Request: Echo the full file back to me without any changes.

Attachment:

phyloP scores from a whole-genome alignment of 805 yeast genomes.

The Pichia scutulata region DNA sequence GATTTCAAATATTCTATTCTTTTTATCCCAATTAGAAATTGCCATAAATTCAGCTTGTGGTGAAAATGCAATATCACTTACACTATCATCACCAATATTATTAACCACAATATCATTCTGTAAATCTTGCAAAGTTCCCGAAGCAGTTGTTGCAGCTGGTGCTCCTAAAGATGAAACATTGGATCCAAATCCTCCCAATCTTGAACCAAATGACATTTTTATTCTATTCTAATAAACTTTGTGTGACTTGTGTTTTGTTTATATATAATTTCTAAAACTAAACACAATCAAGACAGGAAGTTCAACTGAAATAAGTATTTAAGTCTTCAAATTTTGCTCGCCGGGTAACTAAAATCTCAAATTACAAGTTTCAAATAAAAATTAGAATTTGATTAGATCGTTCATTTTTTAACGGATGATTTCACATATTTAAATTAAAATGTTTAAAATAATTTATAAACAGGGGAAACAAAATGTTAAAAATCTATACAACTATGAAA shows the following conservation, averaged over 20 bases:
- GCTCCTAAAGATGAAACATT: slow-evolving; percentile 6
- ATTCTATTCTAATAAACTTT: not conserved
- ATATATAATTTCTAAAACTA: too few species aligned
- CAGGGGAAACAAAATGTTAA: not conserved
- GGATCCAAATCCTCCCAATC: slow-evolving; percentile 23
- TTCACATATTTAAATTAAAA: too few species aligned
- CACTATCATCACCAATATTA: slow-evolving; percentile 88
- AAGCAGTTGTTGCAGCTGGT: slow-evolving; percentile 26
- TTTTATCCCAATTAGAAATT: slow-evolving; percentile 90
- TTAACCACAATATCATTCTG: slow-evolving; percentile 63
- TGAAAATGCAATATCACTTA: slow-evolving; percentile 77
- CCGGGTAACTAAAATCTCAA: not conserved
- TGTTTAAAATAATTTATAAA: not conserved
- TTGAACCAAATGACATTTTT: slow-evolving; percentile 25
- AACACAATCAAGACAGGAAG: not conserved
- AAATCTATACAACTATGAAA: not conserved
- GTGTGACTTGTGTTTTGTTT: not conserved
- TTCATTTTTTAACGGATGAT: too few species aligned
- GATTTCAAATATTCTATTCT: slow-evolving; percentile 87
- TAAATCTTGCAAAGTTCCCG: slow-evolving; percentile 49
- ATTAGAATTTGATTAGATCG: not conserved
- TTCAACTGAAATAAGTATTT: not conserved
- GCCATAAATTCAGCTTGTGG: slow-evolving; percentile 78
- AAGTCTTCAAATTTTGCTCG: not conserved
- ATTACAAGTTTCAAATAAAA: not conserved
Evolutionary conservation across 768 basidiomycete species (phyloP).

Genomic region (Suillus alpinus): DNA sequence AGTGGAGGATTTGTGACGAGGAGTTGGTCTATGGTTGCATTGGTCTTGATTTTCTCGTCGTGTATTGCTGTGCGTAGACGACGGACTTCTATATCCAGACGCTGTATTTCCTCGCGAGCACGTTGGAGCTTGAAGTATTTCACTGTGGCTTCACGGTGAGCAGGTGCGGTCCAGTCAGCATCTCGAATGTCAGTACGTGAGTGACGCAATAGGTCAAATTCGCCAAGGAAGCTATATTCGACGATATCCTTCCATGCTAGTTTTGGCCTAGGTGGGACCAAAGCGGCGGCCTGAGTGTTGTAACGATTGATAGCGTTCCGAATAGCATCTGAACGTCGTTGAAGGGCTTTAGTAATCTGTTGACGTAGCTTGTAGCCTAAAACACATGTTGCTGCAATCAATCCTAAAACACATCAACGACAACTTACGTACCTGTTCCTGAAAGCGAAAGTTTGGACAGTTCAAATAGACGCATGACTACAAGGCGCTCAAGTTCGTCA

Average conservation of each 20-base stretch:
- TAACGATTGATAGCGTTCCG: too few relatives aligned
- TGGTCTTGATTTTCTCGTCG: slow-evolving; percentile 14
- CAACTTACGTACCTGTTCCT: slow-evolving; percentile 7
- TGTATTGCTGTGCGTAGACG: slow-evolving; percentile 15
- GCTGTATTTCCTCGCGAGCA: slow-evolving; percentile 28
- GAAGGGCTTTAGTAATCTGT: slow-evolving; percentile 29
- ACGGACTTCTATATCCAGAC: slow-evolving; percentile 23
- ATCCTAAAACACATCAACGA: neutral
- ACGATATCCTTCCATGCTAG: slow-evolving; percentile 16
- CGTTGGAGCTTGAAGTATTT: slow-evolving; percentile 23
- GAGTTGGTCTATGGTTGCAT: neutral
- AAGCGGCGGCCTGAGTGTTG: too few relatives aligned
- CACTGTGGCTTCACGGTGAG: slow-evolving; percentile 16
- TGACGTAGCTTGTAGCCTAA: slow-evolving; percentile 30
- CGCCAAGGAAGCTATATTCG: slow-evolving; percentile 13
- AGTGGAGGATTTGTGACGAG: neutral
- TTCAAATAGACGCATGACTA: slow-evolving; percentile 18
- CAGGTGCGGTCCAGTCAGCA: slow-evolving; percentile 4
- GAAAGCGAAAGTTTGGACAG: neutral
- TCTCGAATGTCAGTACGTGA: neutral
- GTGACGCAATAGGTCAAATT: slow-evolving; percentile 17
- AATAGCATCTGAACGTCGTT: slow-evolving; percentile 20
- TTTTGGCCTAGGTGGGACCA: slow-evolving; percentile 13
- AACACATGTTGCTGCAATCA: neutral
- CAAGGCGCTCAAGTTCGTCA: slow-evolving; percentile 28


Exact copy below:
phyloP scores from a whole-genome alignment of 805 yeast genomes.

The Pichia scutulata region DNA sequence GATTTCAAATATTCTATTCTTTTTATCCCAATTAGAAATTGCCATAAATTCAGCTTGTGGTGAAAATGCAATATCACTTACACTATCATCACCAATATTATTAACCACAATATCATTCTGTAAATCTTGCAAAGTTCCCGAAGCAGTTGTTGCAGCTGGTGCTCCTAAAGATGAAACATTGGATCCAAATCCTCCCAATCTTGAACCAAATGACATTTTTATTCTATTCTAATAAACTTTGTGTGACTTGTGTTTTGTTTATATATAATTTCTAAAACTAAACACAATCAAGACAGGAAGTTCAACTGAAATAAGTATTTAAGTCTTCAAATTTTGCTCGCCGGGTAACTAAAATCTCAAATTACAAGTTTCAAATAAAAATTAGAATTTGATTAGATCGTTCATTTTTTAACGGATGATTTCACATATTTAAATTAAAATGTTTAAAATAATTTATAAACAGGGGAAACAAAATGTTAAAAATCTATACAACTATGAAA shows the following conservation, averaged over 20 bases:
- GCTCCTAAAGATGAAACATT: slow-evolving; percentile 6
- ATTCTATTCTAATAAACTTT: not conserved
- ATATATAATTTCTAAAACTA: too few species aligned
- CAGGGGAAACAAAATGTTAA: not conserved
- GGATCCAAATCCTCCCAATC: slow-evolving; percentile 23
- TTCACATATTTAAATTAAAA: too few species aligned
- CACTATCATCACCAATATTA: slow-evolving; percentile 88
- AAGCAGTTGTTGCAGCTGGT: slow-evolving; percentile 26
- TTTTATCCCAATTAGAAATT: slow-evolving; percentile 90
- TTAACCACAATATCATTCTG: slow-evolving; percentile 63
- TGAAAATGCAATATCACTTA: slow-evolving; percentile 77
- CCGGGTAACTAAAATCTCAA: not conserved
- TGTTTAAAATAATTTATAAA: not conserved
- TTGAACCAAATGACATTTTT: slow-evolving; percentile 25
- AACACAATCAAGACAGGAAG: not conserved
- AAATCTATACAACTATGAAA: not conserved
- GTGTGACTTGTGTTTTGTTT: not conserved
- TTCATTTTTTAACGGATGAT: too few species aligned
- GATTTCAAATATTCTATTCT: slow-evolving; percentile 87
- TAAATCTTGCAAAGTTCCCG: slow-evolving; percentile 49
- ATTAGAATTTGATTAGATCG: not conserved
- TTCAACTGAAATAAGTATTT: not conserved
- GCCATAAATTCAGCTTGTGG: slow-evolving; percentile 78
- AAGTCTTCAAATTTTGCTCG: not conserved
- ATTACAAGTTTCAAATAAAA: not conserved
Evolutionary conservation across 768 basidiomycete species (phyloP).

Genomic region (Suillus alpinus): DNA sequence AGTGGAGGATTTGTGACGAGGAGTTGGTCTATGGTTGCATTGGTCTTGATTTTCTCGTCGTGTATTGCTGTGCGTAGACGACGGACTTCTATATCCAGACGCTGTATTTCCTCGCGAGCACGTTGGAGCTTGAAGTATTTCACTGTGGCTTCACGGTGAGCAGGTGCGGTCCAGTCAGCATCTCGAATGTCAGTACGTGAGTGACGCAATAGGTCAAATTCGCCAAGGAAGCTATATTCGACGATATCCTTCCATGCTAGTTTTGGCCTAGGTGGGACCAAAGCGGCGGCCTGAGTGTTGTAACGATTGATAGCGTTCCGAATAGCATCTGAACGTCGTTGAAGGGCTTTAGTAATCTGTTGACGTAGCTTGTAGCCTAAAACACATGTTGCTGCAATCAATCCTAAAACACATCAACGACAACTTACGTACCTGTTCCTGAAAGCGAAAGTTTGGACAGTTCAAATAGACGCATGACTACAAGGCGCTCAAGTTCGTCA

Average conservation of each 20-base stretch:
- TAACGATTGATAGCGTTCCG: too few relatives aligned
- TGGTCTTGATTTTCTCGTCG: slow-evolving; percentile 14
- CAACTTACGTACCTGTTCCT: slow-evolving; percentile 7
- TGTATTGCTGTGCGTAGACG: slow-evolving; percentile 15
- GCTGTATTTCCTCGCGAGCA: slow-evolving; percentile 28
- GAAGGGCTTTAGTAATCTGT: slow-evolving; percentile 29
- ACGGACTTCTATATCCAGAC: slow-evolving; percentile 23
- ATCCTAAAACACATCAACGA: neutral
- ACGATATCCTTCCATGCTAG: slow-evolving; percentile 16
- CGTTGGAGCTTGAAGTATTT: slow-evolving; percentile 23
- GAGTTGGTCTATGGTTGCAT: neutral
- AAGCGGCGGCCTGAGTGTTG: too few relatives aligned
- CACTGTGGCTTCACGGTGAG: slow-evolving; percentile 16
- TGACGTAGCTTGTAGCCTAA: slow-evolving; percentile 30
- CGCCAAGGAAGCTATATTCG: slow-evolving; percentile 13
- AGTGGAGGATTTGTGACGAG: neutral
- TTCAAATAGACGCATGACTA: slow-evolving; percentile 18
- CAGGTGCGGTCCAGTCAGCA: slow-evolving; percentile 4
- GAAAGCGAAAGTTTGGACAG: neutral
- TCTCGAATGTCAGTACGTGA: neutral
- GTGACGCAATAGGTCAAATT: slow-evolving; percentile 17
- AATAGCATCTGAACGTCGTT: slow-evolving; percentile 20
- TTTTGGCCTAGGTGGGACCA: slow-evolving; percentile 13
- AACACATGTTGCTGCAATCA: neutral
- CAAGGCGCTCAAGTTCGTCA: slow-evolving; percentile 28